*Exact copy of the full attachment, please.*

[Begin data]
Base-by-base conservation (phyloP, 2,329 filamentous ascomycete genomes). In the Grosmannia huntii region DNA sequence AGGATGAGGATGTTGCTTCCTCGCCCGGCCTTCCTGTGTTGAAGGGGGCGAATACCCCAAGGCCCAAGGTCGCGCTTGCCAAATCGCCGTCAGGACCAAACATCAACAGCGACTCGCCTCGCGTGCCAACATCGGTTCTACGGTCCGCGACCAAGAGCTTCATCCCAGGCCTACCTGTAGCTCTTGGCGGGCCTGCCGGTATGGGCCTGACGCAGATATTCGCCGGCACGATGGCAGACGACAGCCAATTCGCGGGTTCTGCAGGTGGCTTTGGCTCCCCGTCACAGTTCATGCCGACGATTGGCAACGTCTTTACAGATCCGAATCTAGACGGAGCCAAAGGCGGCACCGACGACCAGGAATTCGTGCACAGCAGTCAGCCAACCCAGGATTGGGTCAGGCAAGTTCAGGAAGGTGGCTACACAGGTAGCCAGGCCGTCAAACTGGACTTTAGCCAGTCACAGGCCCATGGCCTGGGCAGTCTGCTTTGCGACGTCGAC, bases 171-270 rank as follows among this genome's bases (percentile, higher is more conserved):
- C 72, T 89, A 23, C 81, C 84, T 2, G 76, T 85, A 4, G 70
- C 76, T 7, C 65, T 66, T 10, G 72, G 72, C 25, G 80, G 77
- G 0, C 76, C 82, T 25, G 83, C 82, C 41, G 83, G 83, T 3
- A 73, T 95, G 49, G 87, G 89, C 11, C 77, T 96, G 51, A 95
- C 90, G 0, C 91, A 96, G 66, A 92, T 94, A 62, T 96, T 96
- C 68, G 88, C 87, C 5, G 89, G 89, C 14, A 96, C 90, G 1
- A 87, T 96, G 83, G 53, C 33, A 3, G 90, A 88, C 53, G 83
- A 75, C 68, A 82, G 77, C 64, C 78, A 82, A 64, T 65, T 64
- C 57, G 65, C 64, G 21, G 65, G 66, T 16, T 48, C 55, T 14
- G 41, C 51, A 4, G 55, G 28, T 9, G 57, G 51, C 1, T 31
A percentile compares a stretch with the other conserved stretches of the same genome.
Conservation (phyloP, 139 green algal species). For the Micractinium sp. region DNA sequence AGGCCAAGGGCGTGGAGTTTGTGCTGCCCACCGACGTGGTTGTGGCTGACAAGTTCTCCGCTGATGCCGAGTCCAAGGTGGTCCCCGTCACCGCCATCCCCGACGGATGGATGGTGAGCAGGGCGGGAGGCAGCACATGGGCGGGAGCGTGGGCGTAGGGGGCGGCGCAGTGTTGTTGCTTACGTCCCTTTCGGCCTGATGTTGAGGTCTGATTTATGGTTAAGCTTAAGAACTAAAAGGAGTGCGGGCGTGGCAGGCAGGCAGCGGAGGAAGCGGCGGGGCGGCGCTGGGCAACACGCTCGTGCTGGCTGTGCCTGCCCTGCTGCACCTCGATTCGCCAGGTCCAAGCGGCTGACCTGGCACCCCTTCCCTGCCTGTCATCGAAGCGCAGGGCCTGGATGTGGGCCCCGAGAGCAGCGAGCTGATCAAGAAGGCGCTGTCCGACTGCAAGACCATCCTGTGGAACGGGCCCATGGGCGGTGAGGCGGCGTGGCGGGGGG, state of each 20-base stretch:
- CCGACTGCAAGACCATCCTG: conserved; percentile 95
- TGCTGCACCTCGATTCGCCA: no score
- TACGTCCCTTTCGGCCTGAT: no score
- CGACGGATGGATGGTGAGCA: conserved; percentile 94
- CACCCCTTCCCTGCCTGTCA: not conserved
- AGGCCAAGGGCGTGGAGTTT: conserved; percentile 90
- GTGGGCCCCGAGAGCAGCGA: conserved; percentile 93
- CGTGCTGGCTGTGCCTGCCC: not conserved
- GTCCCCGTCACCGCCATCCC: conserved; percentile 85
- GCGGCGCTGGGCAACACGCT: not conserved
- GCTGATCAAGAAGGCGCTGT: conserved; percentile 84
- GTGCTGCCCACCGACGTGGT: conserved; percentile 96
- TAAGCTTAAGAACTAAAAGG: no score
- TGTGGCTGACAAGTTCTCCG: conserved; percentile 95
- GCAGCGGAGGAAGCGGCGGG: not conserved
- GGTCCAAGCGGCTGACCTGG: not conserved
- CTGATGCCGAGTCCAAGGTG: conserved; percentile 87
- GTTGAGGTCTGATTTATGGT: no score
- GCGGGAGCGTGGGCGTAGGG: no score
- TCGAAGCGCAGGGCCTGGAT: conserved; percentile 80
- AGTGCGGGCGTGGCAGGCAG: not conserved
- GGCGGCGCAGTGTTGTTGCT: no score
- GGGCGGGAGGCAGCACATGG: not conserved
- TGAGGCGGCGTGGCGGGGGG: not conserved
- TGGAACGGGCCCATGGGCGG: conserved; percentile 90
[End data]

Base-by-base conservation (phyloP, 2,329 filamentous ascomycete genomes). In the Grosmannia huntii region DNA sequence AGGATGAGGATGTTGCTTCCTCGCCCGGCCTTCCTGTGTTGAAGGGGGCGAATACCCCAAGGCCCAAGGTCGCGCTTGCCAAATCGCCGTCAGGACCAAACATCAACAGCGACTCGCCTCGCGTGCCAACATCGGTTCTACGGTCCGCGACCAAGAGCTTCATCCCAGGCCTACCTGTAGCTCTTGGCGGGCCTGCCGGTATGGGCCTGACGCAGATATTCGCCGGCACGATGGCAGACGACAGCCAATTCGCGGGTTCTGCAGGTGGCTTTGGCTCCCCGTCACAGTTCATGCCGACGATTGGCAACGTCTTTACAGATCCGAATCTAGACGGAGCCAAAGGCGGCACCGACGACCAGGAATTCGTGCACAGCAGTCAGCCAACCCAGGATTGGGTCAGGCAAGTTCAGGAAGGTGGCTACACAGGTAGCCAGGCCGTCAAACTGGACTTTAGCCAGTCACAGGCCCATGGCCTGGGCAGTCTGCTTTGCGACGTCGAC, bases 171-270 rank as follows among this genome's bases (percentile, higher is more conserved):
- C 72, T 89, A 23, C 81, C 84, T 2, G 76, T 85, A 4, G 70
- C 76, T 7, C 65, T 66, T 10, G 72, G 72, C 25, G 80, G 77
- G 0, C 76, C 82, T 25, G 83, C 82, C 41, G 83, G 83, T 3
- A 73, T 95, G 49, G 87, G 89, C 11, C 77, T 96, G 51, A 95
- C 90, G 0, C 91, A 96, G 66, A 92, T 94, A 62, T 96, T 96
- C 68, G 88, C 87, C 5, G 89, G 89, C 14, A 96, C 90, G 1
- A 87, T 96, G 83, G 53, C 33, A 3, G 90, A 88, C 53, G 83
- A 75, C 68, A 82, G 77, C 64, C 78, A 82, A 64, T 65, T 64
- C 57, G 65, C 64, G 21, G 65, G 66, T 16, T 48, C 55, T 14
- G 41, C 51, A 4, G 55, G 28, T 9, G 57, G 51, C 1, T 31
A percentile compares a stretch with the other conserved stretches of the same genome.
Conservation (phyloP, 139 green algal species). For the Micractinium sp. region DNA sequence AGGCCAAGGGCGTGGAGTTTGTGCTGCCCACCGACGTGGTTGTGGCTGACAAGTTCTCCGCTGATGCCGAGTCCAAGGTGGTCCCCGTCACCGCCATCCCCGACGGATGGATGGTGAGCAGGGCGGGAGGCAGCACATGGGCGGGAGCGTGGGCGTAGGGGGCGGCGCAGTGTTGTTGCTTACGTCCCTTTCGGCCTGATGTTGAGGTCTGATTTATGGTTAAGCTTAAGAACTAAAAGGAGTGCGGGCGTGGCAGGCAGGCAGCGGAGGAAGCGGCGGGGCGGCGCTGGGCAACACGCTCGTGCTGGCTGTGCCTGCCCTGCTGCACCTCGATTCGCCAGGTCCAAGCGGCTGACCTGGCACCCCTTCCCTGCCTGTCATCGAAGCGCAGGGCCTGGATGTGGGCCCCGAGAGCAGCGAGCTGATCAAGAAGGCGCTGTCCGACTGCAAGACCATCCTGTGGAACGGGCCCATGGGCGGTGAGGCGGCGTGGCGGGGGG, state of each 20-base stretch:
- CCGACTGCAAGACCATCCTG: conserved; percentile 95
- TGCTGCACCTCGATTCGCCA: no score
- TACGTCCCTTTCGGCCTGAT: no score
- CGACGGATGGATGGTGAGCA: conserved; percentile 94
- CACCCCTTCCCTGCCTGTCA: not conserved
- AGGCCAAGGGCGTGGAGTTT: conserved; percentile 90
- GTGGGCCCCGAGAGCAGCGA: conserved; percentile 93
- CGTGCTGGCTGTGCCTGCCC: not conserved
- GTCCCCGTCACCGCCATCCC: conserved; percentile 85
- GCGGCGCTGGGCAACACGCT: not conserved
- GCTGATCAAGAAGGCGCTGT: conserved; percentile 84
- GTGCTGCCCACCGACGTGGT: conserved; percentile 96
- TAAGCTTAAGAACTAAAAGG: no score
- TGTGGCTGACAAGTTCTCCG: conserved; percentile 95
- GCAGCGGAGGAAGCGGCGGG: not conserved
- GGTCCAAGCGGCTGACCTGG: not conserved
- CTGATGCCGAGTCCAAGGTG: conserved; percentile 87
- GTTGAGGTCTGATTTATGGT: no score
- GCGGGAGCGTGGGCGTAGGG: no score
- TCGAAGCGCAGGGCCTGGAT: conserved; percentile 80
- AGTGCGGGCGTGGCAGGCAG: not conserved
- GGCGGCGCAGTGTTGTTGCT: no score
- GGGCGGGAGGCAGCACATGG: not conserved
- TGAGGCGGCGTGGCGGGGGG: not conserved
- TGGAACGGGCCCATGGGCGG: conserved; percentile 90